Although I desire to write without malice and to render fullest justice to those whom I have least cause to love, I am bound to say that my Lord Carford seemed to be most bitterly incensed against me, whereas I was in no way incensed against him. In the first instance, he had offended without premeditation, for he had not known who I was; his subsequent insolence might find excuse in the peremptory phrasing of my demand for apology, too curt, perhaps, for a young and untried man. Honour forced me to fight, but nothing forced me to hate, and I asked no better than that we should both escape with as little hurt as the laws of the game allowed. His mood was different; he had been bearded, and was in a mind to give my beard a pull—I speak in a metaphor, for beard had I none—and possessing some reputation as a swordsman, he could not well afford to let me go untouched. An old sergeant of General Cromwell's, resident at Norwich, had instructed me in the use of the foils, but I was not my lord's equal, and I set it down to my good luck and his fury that I came off no worse than the event proved. For he made at me with great impetuosity, and from beginning to end of the affair I was wholly concerned in defending myself; this much I achieved successfully for some moments, and I heard Mr Jermyn say, "But he stands his ground well"; then came a cunning feint followed by a fierce attack and a sharp pang in my left arm near the shoulder, while the sleeve of my shirt went red in a moment. The seconds darted in between us, and Darrell caught me round the waist.

"I'm glad it was no worse," I whispered to him with a smile; then I turned very sick, and the meadow started to go round and round me. For some minutes I knew nothing more, but when I revived, the surgeon was busy in binding up my arm, while the three gentlemen stood together in a group a little way apart. My legs shook under me, and doubtless I was as white as my mother's best linen, but I was well content, feeling that my honour was safe, and that I had been as it were baptised of the company of gentlemen. So Mr Jermyn seemed to think; for when my arm was dressed, and I had got my clothes on again with some pain, and a silken sling under my elbow, he came and craved the surgeon's leave to carry me off to breakfast. The request was granted, on a promise that I would abstain from inflaming food and from all strong liquors. Accordingly we set out, I dissembling a certain surprise inspired in my countryman's mind by the discovery that my late enemy proposed to be of the party. Having come to a tavern in Drury Lane, we were regaled very pleasantly; Mr Jermyn, who (although a small man, and not in my opinion well-shaped) might be seen to hold himself in good esteem, recounting to us his adventures in love and his exploits on the field of honour. Meanwhile, Lord Carford treated me with distinguished courtesy, and I was at a loss to understand his changed humour until it appeared that Darrell had acquainted him with my resolution to surrender the commission that the King had bestowed on me. As we grew more free with one another, his lordship referred plainly to the matter, declaring that my conduct showed the nicest honour, and praying me to allow his own surgeon to visit me every day until my wound should be fully cured. His marked politeness, and the friendliness of the others, put me in better humour than I had been since the discovery of the evening before, and when our meal was ended, about eleven o'clock, I was well-nigh reconciled to life again. Yet it was not long before Carford and I were again good enemies, and crossed swords with no less zest, although on a different field.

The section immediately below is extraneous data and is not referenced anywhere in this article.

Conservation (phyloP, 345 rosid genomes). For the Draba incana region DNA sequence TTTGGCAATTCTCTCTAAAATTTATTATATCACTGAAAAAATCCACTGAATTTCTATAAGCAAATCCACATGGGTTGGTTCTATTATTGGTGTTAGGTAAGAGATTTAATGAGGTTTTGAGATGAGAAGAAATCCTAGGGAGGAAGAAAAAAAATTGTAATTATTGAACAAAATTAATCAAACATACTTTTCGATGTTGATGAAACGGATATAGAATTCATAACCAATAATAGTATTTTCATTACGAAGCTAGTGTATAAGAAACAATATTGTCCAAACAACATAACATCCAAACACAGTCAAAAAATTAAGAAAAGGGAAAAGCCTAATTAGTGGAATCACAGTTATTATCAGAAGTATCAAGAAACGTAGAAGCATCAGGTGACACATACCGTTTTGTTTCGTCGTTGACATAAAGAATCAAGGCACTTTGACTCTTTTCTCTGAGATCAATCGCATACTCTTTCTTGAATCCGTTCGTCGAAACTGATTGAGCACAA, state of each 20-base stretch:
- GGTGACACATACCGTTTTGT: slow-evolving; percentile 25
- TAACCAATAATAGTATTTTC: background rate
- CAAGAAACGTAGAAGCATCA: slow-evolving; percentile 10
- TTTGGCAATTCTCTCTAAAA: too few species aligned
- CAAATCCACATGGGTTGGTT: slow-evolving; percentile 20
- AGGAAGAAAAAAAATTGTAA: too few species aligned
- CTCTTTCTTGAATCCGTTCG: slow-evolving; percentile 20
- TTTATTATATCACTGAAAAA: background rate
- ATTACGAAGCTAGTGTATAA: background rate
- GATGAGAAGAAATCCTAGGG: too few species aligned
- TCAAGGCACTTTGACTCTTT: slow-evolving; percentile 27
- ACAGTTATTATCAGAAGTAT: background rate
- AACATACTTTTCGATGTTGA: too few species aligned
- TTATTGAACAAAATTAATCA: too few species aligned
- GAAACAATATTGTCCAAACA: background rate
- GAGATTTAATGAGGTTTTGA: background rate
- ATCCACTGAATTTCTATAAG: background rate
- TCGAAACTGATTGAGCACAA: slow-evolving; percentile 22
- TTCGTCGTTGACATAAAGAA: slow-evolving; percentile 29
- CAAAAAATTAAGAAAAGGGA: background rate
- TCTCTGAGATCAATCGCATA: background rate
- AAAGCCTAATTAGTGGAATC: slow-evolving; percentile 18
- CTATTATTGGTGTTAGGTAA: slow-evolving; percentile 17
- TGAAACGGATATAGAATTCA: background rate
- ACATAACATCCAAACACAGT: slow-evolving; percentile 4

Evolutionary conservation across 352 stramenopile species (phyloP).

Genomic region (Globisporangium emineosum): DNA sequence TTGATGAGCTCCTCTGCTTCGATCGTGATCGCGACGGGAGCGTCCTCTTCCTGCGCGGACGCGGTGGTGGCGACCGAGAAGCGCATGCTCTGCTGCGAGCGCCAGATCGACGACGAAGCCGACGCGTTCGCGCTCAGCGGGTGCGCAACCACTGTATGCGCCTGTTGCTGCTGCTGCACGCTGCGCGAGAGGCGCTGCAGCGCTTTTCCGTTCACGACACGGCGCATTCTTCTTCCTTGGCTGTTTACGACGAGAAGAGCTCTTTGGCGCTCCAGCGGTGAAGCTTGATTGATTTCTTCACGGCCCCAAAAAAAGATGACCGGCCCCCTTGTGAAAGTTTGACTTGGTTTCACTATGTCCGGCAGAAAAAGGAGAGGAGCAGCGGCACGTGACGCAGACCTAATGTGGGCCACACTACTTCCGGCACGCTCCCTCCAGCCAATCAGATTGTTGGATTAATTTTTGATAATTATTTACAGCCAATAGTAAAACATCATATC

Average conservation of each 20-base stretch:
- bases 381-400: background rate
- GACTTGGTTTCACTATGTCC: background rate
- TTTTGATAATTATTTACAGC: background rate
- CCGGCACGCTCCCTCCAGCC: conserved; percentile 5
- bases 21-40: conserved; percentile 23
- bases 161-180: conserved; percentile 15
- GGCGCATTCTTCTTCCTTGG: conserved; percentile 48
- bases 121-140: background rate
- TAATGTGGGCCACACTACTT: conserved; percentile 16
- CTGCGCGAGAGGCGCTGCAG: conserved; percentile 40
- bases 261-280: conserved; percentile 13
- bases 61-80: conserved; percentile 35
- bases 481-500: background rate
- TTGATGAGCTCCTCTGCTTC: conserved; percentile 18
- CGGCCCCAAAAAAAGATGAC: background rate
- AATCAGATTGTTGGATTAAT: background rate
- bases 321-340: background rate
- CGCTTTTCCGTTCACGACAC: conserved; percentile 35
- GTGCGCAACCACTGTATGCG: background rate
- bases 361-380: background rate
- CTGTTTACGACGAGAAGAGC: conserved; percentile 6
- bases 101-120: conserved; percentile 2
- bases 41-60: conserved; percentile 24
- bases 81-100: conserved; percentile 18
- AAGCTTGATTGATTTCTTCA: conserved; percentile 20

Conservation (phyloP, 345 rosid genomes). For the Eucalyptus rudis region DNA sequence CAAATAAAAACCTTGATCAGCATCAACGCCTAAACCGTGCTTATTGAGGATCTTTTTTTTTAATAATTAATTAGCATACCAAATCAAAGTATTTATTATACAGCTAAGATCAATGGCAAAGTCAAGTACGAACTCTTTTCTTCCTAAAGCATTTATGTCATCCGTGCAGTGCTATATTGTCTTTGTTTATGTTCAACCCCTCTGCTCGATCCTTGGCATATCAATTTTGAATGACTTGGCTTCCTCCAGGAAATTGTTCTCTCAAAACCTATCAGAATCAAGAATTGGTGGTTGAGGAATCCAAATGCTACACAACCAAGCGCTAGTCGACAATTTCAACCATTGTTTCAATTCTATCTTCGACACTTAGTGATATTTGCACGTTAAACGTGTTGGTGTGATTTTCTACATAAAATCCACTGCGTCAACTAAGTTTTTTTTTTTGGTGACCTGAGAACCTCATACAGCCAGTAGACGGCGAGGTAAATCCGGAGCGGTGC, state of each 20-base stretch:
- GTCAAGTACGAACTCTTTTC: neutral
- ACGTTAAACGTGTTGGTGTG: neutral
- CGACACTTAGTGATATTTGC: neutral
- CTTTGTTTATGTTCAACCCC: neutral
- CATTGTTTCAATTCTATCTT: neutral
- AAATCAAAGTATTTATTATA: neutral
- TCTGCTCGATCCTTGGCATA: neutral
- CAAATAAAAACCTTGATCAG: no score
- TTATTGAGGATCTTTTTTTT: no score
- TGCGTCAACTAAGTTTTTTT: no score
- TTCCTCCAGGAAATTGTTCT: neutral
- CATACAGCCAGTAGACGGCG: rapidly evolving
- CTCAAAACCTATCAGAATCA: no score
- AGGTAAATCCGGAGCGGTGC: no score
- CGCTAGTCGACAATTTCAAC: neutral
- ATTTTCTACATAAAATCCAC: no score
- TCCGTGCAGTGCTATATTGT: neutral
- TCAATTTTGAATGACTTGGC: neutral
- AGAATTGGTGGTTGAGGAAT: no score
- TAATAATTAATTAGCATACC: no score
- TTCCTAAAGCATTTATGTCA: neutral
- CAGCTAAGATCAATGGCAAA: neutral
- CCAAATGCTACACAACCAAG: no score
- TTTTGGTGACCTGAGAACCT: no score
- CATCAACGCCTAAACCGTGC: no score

I had been advised by Darrell to return at once to my inn, and there rest quietly until evening, leaving my journey to Whitehall for the next day, lest too much exertion should induce a fever in me; and in obedience to his counsel I began to walk gently along Drury Lane on my way back to Covent Garden. My Lord Carford and Mr Jermyn had gone off to a cock-fight, where the King was to be, while Darrell had to wait upon the Secretary at his offices; therefore I was alone, and, going easily, found fully enough to occupy my attention in the business and incredible stir of the town. I thought then, and think still, that nowhere in the world is there such a place for an idle man as London; where else has he spread for him so continual a banquet of contemplation, where else are such comedies played every hour for his eyes' delight? It is well enough to look at a running river, or to gaze at such mighty mountains as I saw when I journeyed many years later into Italy; but the mountain moves not, and the stream runs always with the same motion and in its wonted channel. Give me these for my age, but to a young man a great city is queen of all.